The content analysis of chat transcripts and emails revealed a wide range of topics that participants chose to discuss with the online mentor. The major themes included those pertinent to relationships with peers and parents, school/university, and challenges with developing autonomy and various life-course transitions.

Use and utility questionnaires

Nineteen of the 27 (70%) participants who responded to the questionnaire indicated that they had chatted with TRACE post-transfer at least once. Participants rated one-on-one chats as more helpful than group chats—mean (SD): 3.3 (2.7) and 1.6 (2.5), respectively—on a seven-point Likert scale, with the highest ratings at pretransfer or visit 2.

In terms of utility, this online intervention received the highest mean ratings for its ease of understanding, especially around the transfer point (visits 2 and 3), and the lowest ratings for its relevance, especially at the last study visit (table 4).

In the open-ended comments, participants expressed their appreciation for ‘the supportive environment’ that TRACE created and the opportunities to interact with ‘a medical professional’ and ‘peers who may have the same problems’. For example:The mentor offered help and different ideas I wouldn’t have thought of.I used TRACE to talk about things in general (hobbies, interests, classes, etc) more so than just to talk about my healthcare.I loved talking to TRACE and found that TRACE was extremely supportive and encouraging. I hope to continue to use this service during my transition.

Among the reasons for not using the intervention were a few reports of technical challenges (eg, accessibility issues of the host platform; lost passwords; being grounded from the computer) and personal preference. Examples of the latter included:I would rather talk to people I know and trust for support and not strangers.I am not yet comfortable talking to other teens about myself.

Qualitative interviews with youth: interventions’ use

The post-transfer qualitative interviews offered further insights on the use of the Youth KIT and the mentor. The use of both interventions was reportedly influenced by participants’ busy lives and their perceived need for transition supports in general. Some interviewed participants felt that both transition supports would have been more relevant to other individuals—who were younger or with a more severe medical condition or without any supports in place. Some participants said they would have used the Youth KIT more regularly if physicians asked for it when they attended their medical appointments. Notably, several interviewees reported that they felt they were very well supported by their current paediatric healthcare team, the study coordinator and their family.I would say to personalise [Youth KIT] to each person.This book [Youth KIT] is, like, totally for people that have, um, large problems.I didn't use the online mentor much as I was very busy in high school, working at my part-time job and then preparing to go off to university.At that time [prior to the transfer] I didn't need [the mentor] because of the support from the [paediatric] doctor and the study coordinator.Mostly I've had a great amount of family support, with going to the doctors and going [through] transition.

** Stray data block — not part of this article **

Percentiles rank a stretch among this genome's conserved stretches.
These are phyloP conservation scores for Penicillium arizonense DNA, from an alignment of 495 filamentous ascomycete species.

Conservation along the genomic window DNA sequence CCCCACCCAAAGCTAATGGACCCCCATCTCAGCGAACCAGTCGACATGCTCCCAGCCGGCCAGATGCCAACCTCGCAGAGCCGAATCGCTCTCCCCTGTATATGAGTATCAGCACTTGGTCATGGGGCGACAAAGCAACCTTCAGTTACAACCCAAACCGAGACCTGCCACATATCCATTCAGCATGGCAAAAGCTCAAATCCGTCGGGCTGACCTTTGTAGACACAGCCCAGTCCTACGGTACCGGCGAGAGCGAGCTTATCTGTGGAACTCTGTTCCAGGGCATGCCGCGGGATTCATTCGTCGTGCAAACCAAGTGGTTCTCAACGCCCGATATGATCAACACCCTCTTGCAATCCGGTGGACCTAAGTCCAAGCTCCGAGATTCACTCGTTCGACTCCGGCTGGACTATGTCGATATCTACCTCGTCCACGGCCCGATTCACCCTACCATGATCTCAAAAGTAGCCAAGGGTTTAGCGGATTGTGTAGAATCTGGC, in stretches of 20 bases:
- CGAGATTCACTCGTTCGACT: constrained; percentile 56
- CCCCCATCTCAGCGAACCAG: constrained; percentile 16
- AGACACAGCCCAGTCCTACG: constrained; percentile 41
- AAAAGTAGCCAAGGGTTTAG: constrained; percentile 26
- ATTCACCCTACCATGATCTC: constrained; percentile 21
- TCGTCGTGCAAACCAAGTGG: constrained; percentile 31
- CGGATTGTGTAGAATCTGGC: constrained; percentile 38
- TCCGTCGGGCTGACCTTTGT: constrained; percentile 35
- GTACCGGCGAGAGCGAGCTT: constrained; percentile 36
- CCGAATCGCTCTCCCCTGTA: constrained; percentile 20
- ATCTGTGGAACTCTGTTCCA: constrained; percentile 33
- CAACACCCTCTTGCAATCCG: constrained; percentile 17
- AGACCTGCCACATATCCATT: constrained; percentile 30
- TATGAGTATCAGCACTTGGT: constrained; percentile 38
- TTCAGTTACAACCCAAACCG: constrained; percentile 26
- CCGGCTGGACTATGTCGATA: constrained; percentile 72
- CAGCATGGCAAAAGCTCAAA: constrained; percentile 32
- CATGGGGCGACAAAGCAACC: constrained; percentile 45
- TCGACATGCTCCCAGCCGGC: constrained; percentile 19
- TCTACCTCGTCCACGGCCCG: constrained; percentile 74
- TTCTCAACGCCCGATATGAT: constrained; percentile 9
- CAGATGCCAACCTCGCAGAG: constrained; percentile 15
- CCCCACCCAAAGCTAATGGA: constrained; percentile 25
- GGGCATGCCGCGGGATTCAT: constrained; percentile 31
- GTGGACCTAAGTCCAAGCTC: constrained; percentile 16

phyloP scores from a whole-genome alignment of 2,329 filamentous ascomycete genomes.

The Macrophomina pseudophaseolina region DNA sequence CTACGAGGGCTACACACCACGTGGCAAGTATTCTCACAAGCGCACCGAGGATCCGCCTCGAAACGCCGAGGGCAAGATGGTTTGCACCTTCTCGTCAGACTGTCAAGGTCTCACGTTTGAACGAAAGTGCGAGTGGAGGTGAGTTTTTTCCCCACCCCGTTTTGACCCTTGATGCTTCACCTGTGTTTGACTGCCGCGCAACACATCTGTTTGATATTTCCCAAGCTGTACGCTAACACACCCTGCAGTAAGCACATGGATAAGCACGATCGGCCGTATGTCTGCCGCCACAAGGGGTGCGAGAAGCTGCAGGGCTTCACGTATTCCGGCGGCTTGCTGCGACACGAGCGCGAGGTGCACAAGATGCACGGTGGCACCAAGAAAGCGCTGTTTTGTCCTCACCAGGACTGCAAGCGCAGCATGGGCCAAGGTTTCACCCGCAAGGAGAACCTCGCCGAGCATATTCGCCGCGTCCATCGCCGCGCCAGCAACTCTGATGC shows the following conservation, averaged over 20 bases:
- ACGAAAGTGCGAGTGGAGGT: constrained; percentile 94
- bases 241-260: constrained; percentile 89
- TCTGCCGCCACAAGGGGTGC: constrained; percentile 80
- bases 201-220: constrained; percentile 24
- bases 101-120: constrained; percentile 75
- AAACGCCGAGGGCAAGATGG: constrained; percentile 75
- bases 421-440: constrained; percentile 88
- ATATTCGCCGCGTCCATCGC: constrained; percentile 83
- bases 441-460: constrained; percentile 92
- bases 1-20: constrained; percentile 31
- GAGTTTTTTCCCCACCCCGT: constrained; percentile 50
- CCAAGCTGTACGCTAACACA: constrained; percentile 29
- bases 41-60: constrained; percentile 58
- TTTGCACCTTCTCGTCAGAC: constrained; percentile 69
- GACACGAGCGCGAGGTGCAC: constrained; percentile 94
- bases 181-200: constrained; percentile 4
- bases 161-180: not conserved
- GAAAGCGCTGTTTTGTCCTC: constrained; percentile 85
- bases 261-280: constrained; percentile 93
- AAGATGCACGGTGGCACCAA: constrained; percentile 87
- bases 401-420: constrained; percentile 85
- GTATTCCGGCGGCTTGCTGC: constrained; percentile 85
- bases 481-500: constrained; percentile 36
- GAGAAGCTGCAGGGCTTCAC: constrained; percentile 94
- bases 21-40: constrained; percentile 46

Impact

Three data sources helped to understand the impact of the interventions and the study itself: questionnaire items about the interventions’ helpfulness, goal achievement ratings, and individual interviews with youth and healthcare providers.

Interventions’ helpfulness

Participants regarded both interventions to be most helpful pretransfer (visit 2). Both interventions received the highest ratings for help in the area of setting and working towards one's own goals; the Youth KIT also received relatively high ratings for help in taking charge of one's own healthcare. The lowest ratings were given for help in developing supportive and respectful relationships with healthcare workers post-transfer (table 5).